A Cochlear Implant (It wasn’t meant to be this good)




















It wasn’t meant to be this good.  It wasn’t meant to be this precise or deliver this kind of sound quality.  It wasn’t meant to be this sensitive.  I am utterly astonished.

A cochlear implant is an electronic device implanted to deliver sound directly to the brain via the nerves in the cochlear.   I researched cochlear implant technology extensively, including talking to users.  Users describe speech as robotic (never say ‘exterminate!’ to a user) and it takes months for the brain to relearn and decipher speech.  As a music lover and amateur guitar player, auditory disappointment awaits.

We had been waiting over a year.

“Are you excited about getting your cochlear implant?” Karen asks with two weeks to go before the big ‘op’. 

“Not really”

“Why on earth not?” 

I need to explain this well.

“I’m going through surgery to get a kind of crude squawk box attached to my head by a magnet, which may help me understand some speech, but only after about six months of trying to decipher the crazy noises it makes.  I’m not going to achieve normal hearing  and I am prepared for disappointment. No, not excited. 

And I need surgery like I need a hole in the head.”  Karen grins, but understands.

But I am not ungrateful.  For a year and a half Karen has put up with my sudden onset of deafness brought about by the Flu virus. She has suffered the most, while I, often not realising, simply carry on in my own silent little world.  Becoming deaf has a plethora of disadvantages, frustrations and costs.  I won’t go in to them now, but expect to have difficulties with people, relationships and work, lose your social life, hobbies, plans, and aspirations.  You are in virtual solitary confinement.

In the words of Pink Floyd’s Roger Waters: I have become comfortably numb.

Yes, the Flu made me deaf.  You didn’t know that the flu can kill your hearing stone dead?  Neither does anyone else, except my GP.  No point putting a towel over your head and inhaling a bowl of steaming Vic.  Get down to A&E within 48 hours for some steroid tablets and injections in the inner ear. Speed is of the essence,  I left it too long, several weeks, and as expected it didn’t work.  No hearing in the right ear at all, and not much in the left ear either.

Cut to the chase; the implant surgery has healed, and the big switch-on day arrives.  Dr Zoe Foot checks my expectations are realistic.  I explain as above. I’ve done the research.  They naturally don’t want patients to feel disappointed and I want them to know I’m grateful for any benefit whatsoever, no matter how small.

I heard a beep.  She was testing the implanted sensors wired through to her PC. Karen struggles with her phone trying to capture my reaction on video.  I beamed. But I didn’t hear it – it was an apparition of sound in my brain. A sound clear as daylight.  I well up when I hear a triangle being played.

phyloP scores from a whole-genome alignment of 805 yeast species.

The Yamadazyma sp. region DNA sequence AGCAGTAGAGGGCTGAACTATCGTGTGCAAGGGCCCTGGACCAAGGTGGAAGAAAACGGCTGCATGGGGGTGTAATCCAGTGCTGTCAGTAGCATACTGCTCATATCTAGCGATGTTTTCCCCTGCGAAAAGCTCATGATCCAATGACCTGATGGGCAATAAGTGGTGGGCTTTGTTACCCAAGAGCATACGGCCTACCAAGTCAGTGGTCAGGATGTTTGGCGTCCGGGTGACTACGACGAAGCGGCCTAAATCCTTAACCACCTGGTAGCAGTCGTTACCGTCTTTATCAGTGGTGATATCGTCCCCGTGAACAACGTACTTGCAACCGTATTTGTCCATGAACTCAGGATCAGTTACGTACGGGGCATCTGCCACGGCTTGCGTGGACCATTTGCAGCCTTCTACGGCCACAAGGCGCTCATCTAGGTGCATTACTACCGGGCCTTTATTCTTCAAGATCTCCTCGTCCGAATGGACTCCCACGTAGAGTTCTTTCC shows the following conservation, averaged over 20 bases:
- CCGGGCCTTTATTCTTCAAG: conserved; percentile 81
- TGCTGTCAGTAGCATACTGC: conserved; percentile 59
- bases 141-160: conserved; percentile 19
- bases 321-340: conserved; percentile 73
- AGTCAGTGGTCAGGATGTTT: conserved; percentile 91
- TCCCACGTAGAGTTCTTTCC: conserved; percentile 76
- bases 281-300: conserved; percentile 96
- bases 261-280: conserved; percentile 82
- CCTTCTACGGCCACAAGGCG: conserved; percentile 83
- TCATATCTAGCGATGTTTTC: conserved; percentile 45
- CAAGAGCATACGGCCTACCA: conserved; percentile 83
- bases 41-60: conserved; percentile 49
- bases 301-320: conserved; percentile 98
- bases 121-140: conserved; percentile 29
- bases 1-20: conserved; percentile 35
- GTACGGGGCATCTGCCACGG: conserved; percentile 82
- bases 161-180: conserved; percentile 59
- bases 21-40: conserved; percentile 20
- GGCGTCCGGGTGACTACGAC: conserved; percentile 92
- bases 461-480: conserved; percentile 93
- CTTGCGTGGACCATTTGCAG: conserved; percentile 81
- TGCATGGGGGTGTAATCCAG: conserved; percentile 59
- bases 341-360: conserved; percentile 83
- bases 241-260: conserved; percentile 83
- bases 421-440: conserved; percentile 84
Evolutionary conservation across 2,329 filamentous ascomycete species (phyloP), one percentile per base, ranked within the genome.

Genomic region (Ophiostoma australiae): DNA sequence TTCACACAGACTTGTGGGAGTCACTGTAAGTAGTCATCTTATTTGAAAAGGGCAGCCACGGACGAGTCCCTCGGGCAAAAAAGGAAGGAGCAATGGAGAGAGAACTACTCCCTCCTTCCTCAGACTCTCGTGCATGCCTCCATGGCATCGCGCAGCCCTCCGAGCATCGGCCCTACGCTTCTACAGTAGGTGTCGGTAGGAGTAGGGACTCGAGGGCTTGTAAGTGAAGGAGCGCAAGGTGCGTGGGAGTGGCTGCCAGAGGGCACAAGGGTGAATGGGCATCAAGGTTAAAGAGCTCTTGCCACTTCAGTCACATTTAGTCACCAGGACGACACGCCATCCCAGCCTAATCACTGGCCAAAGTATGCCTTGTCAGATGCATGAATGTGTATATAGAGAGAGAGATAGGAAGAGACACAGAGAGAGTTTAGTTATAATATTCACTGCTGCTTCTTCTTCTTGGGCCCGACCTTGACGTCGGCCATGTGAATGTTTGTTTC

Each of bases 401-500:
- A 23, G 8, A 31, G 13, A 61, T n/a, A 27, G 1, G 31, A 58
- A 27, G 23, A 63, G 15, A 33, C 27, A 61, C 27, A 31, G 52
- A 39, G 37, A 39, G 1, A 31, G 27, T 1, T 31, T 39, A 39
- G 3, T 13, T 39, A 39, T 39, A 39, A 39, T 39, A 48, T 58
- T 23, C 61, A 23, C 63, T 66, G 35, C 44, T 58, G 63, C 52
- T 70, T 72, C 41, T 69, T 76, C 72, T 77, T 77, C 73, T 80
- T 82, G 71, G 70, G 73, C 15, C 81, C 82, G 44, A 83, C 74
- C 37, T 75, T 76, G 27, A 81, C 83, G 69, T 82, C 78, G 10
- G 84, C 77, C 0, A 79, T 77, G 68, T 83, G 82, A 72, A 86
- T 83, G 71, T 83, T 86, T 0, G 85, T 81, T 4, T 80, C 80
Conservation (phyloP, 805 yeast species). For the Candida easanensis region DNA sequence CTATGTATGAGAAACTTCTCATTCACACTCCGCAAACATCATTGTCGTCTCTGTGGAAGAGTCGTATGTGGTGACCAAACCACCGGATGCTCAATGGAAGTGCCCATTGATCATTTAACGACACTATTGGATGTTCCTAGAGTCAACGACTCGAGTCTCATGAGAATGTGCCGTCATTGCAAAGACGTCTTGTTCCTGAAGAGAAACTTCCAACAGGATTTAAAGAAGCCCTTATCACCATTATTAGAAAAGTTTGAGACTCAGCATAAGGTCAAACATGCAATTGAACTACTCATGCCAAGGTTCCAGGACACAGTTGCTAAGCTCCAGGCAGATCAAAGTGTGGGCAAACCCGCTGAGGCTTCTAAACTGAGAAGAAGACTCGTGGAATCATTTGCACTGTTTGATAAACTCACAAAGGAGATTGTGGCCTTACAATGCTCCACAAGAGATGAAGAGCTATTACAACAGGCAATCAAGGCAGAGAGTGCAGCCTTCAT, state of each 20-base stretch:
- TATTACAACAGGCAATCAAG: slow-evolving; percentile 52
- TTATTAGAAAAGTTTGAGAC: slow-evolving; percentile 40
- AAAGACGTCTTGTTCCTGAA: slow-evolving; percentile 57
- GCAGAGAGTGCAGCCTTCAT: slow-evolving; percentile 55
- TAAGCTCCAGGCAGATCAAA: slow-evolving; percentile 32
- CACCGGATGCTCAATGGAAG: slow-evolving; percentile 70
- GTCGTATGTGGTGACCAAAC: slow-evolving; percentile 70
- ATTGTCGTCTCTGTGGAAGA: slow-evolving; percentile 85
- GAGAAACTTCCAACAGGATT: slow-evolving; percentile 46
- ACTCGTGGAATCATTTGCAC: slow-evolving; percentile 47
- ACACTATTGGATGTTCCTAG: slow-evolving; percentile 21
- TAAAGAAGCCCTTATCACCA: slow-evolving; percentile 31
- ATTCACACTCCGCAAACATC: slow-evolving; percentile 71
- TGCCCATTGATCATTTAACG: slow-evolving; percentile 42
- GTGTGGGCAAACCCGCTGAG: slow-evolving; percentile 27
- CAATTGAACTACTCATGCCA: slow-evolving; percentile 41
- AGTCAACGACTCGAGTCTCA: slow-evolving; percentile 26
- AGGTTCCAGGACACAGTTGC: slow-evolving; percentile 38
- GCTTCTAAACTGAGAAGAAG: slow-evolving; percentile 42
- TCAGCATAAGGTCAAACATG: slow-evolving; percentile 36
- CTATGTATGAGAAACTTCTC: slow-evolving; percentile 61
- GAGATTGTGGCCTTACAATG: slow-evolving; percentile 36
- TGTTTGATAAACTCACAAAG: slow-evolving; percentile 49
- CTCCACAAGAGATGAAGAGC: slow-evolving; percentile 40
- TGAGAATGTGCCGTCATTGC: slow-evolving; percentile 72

A chill runs through me. Someone has direct access to my brain through a computer? A worrying thought as I have no control over this.  Unlike your eyes, you cannot close your ears. This is science fiction.

The supposed six-month acclimatisation period lasted about four days. No crazy noises and I can hear perfectly.  There is no robotic sound.  All sounds and speech are perfect in quality. Loud and clear, and so sensitive I can hear clocks ticking from across the room – it is quite astonishing. 

I tell Karen I can even hear the man next-door changing his mind!

The team are baffled.  They are desperate to know, hungry for information; but I can’t explain it to them, why is my experience so different to others?  They did some tests – 100% scored in the speech test and a minus score in the speech in noise – meaning I can hear speech when the noise is louder than the speech.  No one has scored so well or so soon after switching on.

The next day something odd happened. I was alone in the house. A curious, warm fuzzy feeling envelops my body.  A glow inside, triggering endorphins and adrenaline rushes through my veins.  It’s coming from my sub-conscious, I feel like I’m walking on air.  What is it? 

I wander about the house and garden enjoying the mood while analysing, my thoughts, feelings and actions of the last few hours. I’ve had the cochlear implant unit working well for a few days.  It’s been fantastic.  But what caused this sudden elation, warmth and happiness?  After a good while – I’d figured it out. This is the feeling of equality.  I have become normal.

Saturday comes and I rush out and buy a Hi Fi. Never have I heard music in such quality and depth, every instrument clear and precise. Pure joy.  And no more subtitles on the telly, just a soundbar attached underneath.

I’d forgotten Karen’s voice had so much expression in its tone, her personality and humour coming through.  We talk easily, naturally and informally, communication blossoms. 

Naturally, my experience is not the norm so I wouldn’t wish to raise expectations of other patients whom may not achieve the same results. 

Who would I like to thank?  The incredible team at Auditory Implant Service, Southampton University,  the NHS for funding it, NHS Basingstoke and Salisbury hospitals, Marcel Geyer for his surgical skills, Dr Foot the audiologist, the Cochlear Corporation, my company AJM Healthcare for being so understanding.  And whomever invented the Cochlear Implant!

PS: Get a flu jab.